• This is useful for virtual machines with high disk throughput / IOPS requirements (SQL for example)
    • SCSI Controller 0 can remain as default (LSI Logic SAS), but make sure the rest are Paravirtual
    • Paravirtual offers higher amount of operations and throughput with less CPU overhead on the VM
    • Ideally on a SQL virtual server, add three extra controllers and separate your SQL Data, Logs, TempDB into separate disks, with each type of disk assigned to its own controller
    • Standard I normally follow/recommend (all three SQL controllers added as Paravirtual type)
      • SQL Data disks on Controller 1
      • SQL Logs disks on Controller 2
      • TempDB disk on Controller 3
    • How? Select VM > Edit Settings > Add new SCSI Controller > Expand Controller > Select Paravirtual

  • Virtual Machine Network Adapter
    • Use VMXNET3 always, which is the default nowadays
    • If you have some legacy environments, make sure to upgrade your VMs from E1000, E1000E or Flexible
    • Those adapters I just mentioned are old, un-supported and have a 1GB throughput limit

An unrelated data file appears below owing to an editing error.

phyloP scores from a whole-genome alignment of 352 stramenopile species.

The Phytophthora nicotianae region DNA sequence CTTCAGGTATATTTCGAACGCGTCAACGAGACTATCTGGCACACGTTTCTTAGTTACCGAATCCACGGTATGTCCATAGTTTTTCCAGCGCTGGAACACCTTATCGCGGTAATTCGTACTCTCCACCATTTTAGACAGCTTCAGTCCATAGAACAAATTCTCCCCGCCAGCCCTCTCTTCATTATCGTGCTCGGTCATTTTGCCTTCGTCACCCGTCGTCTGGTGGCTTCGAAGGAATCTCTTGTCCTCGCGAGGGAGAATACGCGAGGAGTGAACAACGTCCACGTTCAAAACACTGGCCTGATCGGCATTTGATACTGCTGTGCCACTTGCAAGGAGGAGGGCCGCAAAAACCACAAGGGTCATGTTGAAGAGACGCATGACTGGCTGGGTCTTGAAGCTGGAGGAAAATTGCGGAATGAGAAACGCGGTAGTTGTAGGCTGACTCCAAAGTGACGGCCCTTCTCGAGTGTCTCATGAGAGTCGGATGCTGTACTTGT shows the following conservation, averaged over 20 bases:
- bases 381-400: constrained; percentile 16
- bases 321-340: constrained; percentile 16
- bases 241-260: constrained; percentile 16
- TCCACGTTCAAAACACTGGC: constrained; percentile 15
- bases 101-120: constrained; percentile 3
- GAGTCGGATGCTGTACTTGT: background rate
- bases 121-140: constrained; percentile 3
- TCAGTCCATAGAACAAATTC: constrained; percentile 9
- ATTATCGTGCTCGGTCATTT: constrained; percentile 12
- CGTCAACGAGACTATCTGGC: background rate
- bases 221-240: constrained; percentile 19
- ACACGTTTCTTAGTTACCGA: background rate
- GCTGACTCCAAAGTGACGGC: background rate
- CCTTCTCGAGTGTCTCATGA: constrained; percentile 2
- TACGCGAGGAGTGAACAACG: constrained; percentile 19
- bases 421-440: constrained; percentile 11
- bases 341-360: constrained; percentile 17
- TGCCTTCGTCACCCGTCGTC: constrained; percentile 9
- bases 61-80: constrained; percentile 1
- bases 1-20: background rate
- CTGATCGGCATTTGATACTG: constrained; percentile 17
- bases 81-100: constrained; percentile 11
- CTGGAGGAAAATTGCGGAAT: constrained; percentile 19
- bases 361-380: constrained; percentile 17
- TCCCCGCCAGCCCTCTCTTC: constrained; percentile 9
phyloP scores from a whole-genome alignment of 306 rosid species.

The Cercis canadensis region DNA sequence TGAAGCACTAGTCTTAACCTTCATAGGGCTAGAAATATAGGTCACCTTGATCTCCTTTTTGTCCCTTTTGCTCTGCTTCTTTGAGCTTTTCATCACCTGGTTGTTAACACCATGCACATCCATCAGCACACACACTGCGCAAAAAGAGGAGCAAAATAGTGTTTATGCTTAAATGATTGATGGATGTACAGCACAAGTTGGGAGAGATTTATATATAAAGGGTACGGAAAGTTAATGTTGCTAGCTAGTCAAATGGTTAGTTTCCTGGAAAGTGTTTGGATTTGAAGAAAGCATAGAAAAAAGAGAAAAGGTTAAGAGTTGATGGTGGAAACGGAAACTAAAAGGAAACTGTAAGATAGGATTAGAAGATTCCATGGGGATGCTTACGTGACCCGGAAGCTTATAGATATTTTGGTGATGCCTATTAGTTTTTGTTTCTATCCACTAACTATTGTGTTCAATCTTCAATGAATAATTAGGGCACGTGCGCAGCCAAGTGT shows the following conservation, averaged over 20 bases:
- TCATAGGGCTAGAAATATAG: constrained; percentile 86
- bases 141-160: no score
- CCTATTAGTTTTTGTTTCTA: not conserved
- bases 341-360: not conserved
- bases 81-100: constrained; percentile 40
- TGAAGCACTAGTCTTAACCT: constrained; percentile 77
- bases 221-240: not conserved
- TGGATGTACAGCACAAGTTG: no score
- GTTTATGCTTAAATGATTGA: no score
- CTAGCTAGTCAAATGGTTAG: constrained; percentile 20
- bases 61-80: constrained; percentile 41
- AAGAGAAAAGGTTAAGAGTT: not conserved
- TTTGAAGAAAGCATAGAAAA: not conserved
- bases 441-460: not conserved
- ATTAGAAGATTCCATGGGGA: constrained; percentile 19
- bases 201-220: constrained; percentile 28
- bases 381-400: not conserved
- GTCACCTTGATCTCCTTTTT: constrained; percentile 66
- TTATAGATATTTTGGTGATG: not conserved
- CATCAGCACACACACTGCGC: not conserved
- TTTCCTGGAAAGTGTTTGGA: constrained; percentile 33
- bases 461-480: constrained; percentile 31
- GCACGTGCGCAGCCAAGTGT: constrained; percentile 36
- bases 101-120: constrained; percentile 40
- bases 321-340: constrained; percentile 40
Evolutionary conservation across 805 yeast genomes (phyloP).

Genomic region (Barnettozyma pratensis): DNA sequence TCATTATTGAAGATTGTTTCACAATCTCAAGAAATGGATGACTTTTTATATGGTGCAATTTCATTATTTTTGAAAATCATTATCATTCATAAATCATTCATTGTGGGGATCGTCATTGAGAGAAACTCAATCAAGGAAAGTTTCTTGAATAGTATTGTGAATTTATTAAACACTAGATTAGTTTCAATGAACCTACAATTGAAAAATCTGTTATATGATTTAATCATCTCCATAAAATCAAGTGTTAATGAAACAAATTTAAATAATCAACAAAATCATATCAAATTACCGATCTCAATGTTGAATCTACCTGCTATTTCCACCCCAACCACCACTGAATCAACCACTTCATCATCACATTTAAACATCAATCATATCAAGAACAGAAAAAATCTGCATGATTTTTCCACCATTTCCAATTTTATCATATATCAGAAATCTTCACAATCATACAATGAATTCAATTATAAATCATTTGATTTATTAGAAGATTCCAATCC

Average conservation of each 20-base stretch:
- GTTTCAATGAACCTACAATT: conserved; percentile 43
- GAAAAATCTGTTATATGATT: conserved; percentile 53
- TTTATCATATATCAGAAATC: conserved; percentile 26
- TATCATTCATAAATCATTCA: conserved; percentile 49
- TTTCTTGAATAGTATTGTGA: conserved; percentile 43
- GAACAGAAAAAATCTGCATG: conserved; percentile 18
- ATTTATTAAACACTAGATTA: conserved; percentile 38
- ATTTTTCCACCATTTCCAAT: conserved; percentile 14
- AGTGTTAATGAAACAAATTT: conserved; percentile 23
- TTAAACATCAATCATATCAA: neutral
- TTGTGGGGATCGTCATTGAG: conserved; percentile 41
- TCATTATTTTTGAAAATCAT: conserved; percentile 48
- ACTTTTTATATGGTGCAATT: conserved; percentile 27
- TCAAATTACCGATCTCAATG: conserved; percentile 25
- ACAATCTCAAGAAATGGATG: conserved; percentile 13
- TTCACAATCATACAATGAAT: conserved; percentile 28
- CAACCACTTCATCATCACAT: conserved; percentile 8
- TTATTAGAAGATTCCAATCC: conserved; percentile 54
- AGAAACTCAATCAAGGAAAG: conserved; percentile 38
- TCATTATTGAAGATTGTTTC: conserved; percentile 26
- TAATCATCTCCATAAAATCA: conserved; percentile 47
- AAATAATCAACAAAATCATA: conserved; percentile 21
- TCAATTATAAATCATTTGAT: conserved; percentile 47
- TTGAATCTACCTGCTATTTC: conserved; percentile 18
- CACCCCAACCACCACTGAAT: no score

• How? Remove NIC with old adapter. Add new NIC with VMXNET3 adapter. Re-configure network settings.

  • Virtual Machine VMTools Software
    • Try to keep your virtual machines and templates up to date
    • The VMtools software enhances not only management, performance and compatibility, but they also fix certain bugs the previous version might have
    • How? Select VM > Actions > Guest OD > Upgrade VMware Tools > Interactive or Automatic
    • Make sure to add some the command below if you want to install silently and avoid immediate reboot
    • Advanced Command: /s /v "/qn REBOOT=ReallySuppress"
    • You can also enable automatic VMware tools upgrade per VM, every time the VM reboots
    • How? Select VM > Edit Settings > VM Options > VMware Tools > Tools Upgrades > Check and Upgrade VMware Tools before each Power On

  • Virtual Machine Hardware version
    • Validate before you upgrade any VMs, that all your hosts in your cluster are able to support the VM HW version
    • Do not upgrade the hardware of VMs that are out of support (Windows 2008 and below, vendor appliances)
    • Update VMware tools before upgrading the VM hardware
    • Create a backup or take a snapshot of the VM before you proceed, just to be safe (remove snapshot afterwards)
    • Why upgrade?
    • Better security (spectre and meltdown patches were introduced in version 12+)
    • Compatible with newer features (virtual TPM, NVDIMM, per VM-EVC, etc)
    • Higher resource maximums
    • How? Shut down VM > Edit Settings > Compatibility > Upgrade VM Compatibility
    • Want to piggy back off the maintenance window? Schedule VM Compatibility Upgrade on next boot instead!

Do you have any other suggestions? Please comment below!

Disclaimer: Image belongs to VMware

This Post Has 5 Comments

  1. Rasika Hewasiliyange

    Thanks for Best Practices recommendation

  2. Nisar Ahmad

    Very informative, thanks!

  3. JC

    100% Useful! Thank you!

Comments are closed.